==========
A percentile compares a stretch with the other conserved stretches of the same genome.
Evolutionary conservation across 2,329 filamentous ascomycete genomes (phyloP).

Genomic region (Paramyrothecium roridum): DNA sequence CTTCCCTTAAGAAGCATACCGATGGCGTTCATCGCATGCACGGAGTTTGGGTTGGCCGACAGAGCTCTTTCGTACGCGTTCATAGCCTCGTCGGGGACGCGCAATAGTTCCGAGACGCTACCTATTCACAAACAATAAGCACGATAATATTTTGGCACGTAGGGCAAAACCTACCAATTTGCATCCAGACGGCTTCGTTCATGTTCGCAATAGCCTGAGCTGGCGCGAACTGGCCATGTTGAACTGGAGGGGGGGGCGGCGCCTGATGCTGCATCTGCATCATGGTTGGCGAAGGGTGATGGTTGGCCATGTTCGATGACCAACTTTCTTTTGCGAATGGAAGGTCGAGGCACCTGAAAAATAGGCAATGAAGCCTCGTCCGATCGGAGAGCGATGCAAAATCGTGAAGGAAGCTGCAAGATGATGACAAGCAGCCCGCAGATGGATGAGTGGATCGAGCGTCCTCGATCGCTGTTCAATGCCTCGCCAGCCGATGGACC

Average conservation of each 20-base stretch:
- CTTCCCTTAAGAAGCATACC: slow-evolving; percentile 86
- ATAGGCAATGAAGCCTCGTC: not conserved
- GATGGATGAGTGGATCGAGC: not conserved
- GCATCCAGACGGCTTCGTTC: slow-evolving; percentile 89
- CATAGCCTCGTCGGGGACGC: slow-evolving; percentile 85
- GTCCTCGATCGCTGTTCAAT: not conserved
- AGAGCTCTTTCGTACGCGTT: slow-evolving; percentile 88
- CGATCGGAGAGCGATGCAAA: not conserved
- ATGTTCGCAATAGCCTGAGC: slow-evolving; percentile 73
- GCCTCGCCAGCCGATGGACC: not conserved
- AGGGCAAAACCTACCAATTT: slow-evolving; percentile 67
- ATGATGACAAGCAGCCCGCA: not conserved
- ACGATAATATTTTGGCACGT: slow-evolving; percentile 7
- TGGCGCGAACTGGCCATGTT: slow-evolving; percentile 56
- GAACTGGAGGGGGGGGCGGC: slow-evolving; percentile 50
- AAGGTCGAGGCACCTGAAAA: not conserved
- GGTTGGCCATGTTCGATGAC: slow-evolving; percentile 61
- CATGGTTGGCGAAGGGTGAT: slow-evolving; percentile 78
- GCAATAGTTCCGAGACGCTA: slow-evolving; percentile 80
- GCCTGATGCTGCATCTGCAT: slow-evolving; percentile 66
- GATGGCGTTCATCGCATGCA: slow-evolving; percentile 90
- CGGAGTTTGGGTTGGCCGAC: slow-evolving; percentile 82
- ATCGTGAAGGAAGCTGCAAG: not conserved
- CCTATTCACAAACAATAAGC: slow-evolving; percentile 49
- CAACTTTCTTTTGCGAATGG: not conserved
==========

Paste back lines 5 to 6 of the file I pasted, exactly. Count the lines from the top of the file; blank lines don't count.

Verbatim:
- CTTCCCTTAAGAAGCATACC: slow-evolving; percentile 86
- ATAGGCAATGAAGCCTCGTC: not conserved